Rick Perlstein

This post first appeared at BillMoyers.com on October 30, 2017. EDITOR’S NOTE: Take a long look at the photograph above of
New York Times' public editor Margaret Sullivan weighed in on the newspaper's coverage of the plagiarism charges against
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Ron Reagan and Ron Christie discuss clashing portrayals of Ronald Reagan -- Perlstein's smart, shrewd charmer (The Invisible Bridge) and Cannon's under-informed raconteur (Reagan: The Role of a Lifetime). Consensus: he was a shrewd fabulist. And on the 40th anniversary of Nixon's resignation, both Rons lament the Watergate-ization of politics but disagree who's the better president -- RN or BO.

Our long national nightmare may have ended on August 9, 1974, but many more very bad dreams were yet to come.
I sat down a few weeks ago with Rick Perlstein, author of Before the Storm and Nixonland, to discuss his latest, The Invisible Bridge: The Fall of Nixon and the Rise of Reagan.
Rick Perlstein is one of America’s greatest chroniclers of the origins of the modern American right wing. In “Before the
The fire that swept America in early 1964 was a derivation of the one that incinerated the nation in 1861: the scourge of slavery and the curse of segregation that followed the Civil War.
At this pivotal moment, progressives should not leave the messaging battle about the ACA to right wingers and Obama loyalists. While critiquing the law for its entanglement with the profit-voracious insurance industry, we should fight for quality healthcare for everyone
In too many ways, the GOP of 2012 could not plausibly deny that which has become too plain to ignore -- that it is the part of antipathy to difference and social change.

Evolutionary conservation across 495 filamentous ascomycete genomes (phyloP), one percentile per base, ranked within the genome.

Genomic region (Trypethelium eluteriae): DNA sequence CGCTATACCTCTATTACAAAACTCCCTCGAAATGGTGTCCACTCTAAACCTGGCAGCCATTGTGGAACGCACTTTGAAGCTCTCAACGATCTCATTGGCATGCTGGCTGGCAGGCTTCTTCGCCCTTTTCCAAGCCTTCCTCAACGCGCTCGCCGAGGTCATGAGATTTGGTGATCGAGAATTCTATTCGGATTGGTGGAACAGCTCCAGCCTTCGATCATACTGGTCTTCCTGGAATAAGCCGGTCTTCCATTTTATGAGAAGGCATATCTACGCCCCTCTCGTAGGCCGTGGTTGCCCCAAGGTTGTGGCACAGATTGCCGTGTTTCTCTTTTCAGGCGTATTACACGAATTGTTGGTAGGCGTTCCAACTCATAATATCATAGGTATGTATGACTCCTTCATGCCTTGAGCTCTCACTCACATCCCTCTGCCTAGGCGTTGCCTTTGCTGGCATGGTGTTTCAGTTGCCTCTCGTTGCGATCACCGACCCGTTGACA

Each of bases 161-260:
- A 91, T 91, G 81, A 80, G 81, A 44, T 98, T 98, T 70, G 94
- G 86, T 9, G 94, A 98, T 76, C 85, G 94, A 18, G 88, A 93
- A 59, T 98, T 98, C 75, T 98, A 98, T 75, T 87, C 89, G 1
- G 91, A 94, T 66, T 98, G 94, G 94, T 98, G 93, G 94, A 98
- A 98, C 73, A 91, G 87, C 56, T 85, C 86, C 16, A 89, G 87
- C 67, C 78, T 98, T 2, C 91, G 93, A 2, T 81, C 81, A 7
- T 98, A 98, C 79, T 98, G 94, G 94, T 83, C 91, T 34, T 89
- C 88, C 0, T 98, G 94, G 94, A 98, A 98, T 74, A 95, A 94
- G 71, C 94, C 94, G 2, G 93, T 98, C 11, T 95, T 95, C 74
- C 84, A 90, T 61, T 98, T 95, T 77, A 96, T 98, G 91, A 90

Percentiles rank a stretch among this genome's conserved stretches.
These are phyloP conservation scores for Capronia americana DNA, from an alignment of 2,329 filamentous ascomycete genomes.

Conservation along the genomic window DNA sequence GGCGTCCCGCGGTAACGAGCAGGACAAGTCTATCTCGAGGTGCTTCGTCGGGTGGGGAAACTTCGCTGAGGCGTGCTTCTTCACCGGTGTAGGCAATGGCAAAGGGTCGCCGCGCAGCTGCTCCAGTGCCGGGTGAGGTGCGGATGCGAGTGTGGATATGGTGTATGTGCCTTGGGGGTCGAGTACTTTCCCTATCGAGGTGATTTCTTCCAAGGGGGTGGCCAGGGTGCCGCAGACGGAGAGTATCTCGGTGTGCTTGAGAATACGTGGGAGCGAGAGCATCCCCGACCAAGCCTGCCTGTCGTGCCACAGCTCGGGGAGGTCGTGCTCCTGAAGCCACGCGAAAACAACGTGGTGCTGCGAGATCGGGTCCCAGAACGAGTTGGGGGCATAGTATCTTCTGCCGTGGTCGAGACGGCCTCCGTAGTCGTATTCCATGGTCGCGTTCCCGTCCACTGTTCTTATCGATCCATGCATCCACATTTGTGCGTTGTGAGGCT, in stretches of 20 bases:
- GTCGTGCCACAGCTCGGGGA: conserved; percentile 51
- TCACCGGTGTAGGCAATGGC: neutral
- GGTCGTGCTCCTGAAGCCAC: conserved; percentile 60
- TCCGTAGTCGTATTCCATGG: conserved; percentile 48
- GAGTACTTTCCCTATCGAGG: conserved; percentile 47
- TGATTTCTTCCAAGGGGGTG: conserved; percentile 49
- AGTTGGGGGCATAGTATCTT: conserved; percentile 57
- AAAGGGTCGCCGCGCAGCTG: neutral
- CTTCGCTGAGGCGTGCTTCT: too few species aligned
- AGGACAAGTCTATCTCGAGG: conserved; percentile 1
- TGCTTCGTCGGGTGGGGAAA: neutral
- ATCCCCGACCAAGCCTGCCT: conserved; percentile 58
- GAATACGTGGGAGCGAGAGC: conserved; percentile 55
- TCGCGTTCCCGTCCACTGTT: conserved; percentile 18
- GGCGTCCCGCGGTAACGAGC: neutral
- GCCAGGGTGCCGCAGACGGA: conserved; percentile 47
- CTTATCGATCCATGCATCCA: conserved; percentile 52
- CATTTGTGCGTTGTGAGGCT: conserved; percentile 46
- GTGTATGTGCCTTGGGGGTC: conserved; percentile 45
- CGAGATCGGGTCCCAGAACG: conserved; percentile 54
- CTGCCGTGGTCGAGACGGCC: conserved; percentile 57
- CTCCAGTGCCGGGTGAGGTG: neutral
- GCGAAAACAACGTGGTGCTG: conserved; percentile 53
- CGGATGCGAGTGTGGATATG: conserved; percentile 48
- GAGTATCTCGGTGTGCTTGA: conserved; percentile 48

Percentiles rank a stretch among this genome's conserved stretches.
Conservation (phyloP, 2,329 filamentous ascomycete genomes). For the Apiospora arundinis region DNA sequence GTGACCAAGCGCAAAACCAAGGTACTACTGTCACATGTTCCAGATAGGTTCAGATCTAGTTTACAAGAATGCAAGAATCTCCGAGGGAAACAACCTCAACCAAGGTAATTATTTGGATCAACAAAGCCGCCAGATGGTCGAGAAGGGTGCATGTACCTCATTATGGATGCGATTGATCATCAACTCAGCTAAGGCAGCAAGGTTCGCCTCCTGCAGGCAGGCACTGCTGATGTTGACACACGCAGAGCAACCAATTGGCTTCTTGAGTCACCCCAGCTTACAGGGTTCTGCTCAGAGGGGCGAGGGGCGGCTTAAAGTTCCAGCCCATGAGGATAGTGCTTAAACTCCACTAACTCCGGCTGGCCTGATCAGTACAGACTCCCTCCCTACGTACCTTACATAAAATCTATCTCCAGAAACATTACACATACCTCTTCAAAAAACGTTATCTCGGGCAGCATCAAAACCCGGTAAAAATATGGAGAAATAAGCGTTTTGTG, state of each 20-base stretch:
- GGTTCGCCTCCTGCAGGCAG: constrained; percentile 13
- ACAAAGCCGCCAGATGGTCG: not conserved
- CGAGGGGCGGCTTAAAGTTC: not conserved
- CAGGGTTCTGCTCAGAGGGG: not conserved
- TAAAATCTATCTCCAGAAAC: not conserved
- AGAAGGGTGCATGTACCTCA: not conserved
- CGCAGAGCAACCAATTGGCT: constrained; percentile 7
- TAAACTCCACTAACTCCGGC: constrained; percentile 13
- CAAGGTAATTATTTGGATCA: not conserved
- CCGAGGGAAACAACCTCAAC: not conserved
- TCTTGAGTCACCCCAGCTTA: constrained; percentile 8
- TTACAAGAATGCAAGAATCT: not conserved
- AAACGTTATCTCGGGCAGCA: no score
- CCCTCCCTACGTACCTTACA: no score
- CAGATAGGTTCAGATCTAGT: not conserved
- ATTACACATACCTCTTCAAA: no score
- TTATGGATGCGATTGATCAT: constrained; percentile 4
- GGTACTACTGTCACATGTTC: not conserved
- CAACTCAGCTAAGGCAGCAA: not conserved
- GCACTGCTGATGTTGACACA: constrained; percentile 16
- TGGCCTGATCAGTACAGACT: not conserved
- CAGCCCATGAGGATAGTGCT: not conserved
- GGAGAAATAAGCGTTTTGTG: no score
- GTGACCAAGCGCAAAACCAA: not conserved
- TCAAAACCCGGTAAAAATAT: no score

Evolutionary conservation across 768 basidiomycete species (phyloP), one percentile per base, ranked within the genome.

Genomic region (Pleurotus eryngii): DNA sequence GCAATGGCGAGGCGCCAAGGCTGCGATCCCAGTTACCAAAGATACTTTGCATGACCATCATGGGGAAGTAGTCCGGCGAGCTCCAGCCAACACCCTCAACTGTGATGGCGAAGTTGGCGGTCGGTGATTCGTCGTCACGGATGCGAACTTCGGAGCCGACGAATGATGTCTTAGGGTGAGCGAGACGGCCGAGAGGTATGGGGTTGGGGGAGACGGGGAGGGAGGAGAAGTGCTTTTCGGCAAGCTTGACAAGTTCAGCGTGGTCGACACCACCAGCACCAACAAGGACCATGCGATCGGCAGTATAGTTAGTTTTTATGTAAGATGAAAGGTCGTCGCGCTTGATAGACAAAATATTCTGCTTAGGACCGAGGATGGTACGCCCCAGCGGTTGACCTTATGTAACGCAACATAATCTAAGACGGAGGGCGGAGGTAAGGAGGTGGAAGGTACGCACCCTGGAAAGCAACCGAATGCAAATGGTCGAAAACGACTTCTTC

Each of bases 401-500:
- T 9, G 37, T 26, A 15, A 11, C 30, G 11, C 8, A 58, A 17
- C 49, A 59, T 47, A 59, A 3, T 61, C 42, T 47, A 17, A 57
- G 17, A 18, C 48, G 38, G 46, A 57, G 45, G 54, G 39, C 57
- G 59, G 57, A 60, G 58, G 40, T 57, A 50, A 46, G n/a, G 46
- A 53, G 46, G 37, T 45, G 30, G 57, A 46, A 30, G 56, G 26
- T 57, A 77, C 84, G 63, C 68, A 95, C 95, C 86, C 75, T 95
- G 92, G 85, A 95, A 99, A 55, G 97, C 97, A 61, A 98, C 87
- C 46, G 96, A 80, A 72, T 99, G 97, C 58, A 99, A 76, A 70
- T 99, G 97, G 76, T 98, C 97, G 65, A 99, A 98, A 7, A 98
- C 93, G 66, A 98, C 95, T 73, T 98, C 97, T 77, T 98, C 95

Political historian Rick Perlstein, author of Nixonland and writer for Rolling Stone, The Nation and other publications, stopped by The Interview Show to give host Mark Bazer his take on the GOP, Barack Obama and the 2012 election.
Dingell said that since he has been in office, the number of death threats he has received have jumped significantly and
The experiences of liberal elites are so outside of the mainstream that, very often, they just don't understand the working class. Very few have any experience living with or knowing working-class people.
There is no "we" in the protester's view, no welcome for your tired, your poor, your huddled masses of fellow Americans, much less immigrants. There is only my family, my friends, my neighborhood, my church and my ethnic group,
Conservatives believe -- with justification -- that if they get angry enough and loud enough, liberals will back down from fights like this one.
So the birthers, the anti-tax tea-partiers, the town hall hecklers -- these are "either" the genuine grass roots or evil
Have insane people and extremist nut jobs become light entertainment for cable news outfits?
"Palin-land:" where Sarah Milhous Palin barnstorms the country arguing that drilling can stop climate change, tax cuts can stop the recession and "family values" can win the day.
Last week I was greeted with an uncomfortable curiosity: a brace of hate mail in my inbox, received within a 20-minute span
It is undeniably true that there is a dangerous and virulent streak of violence and fascism in American conservatism, now and throughout our country's history.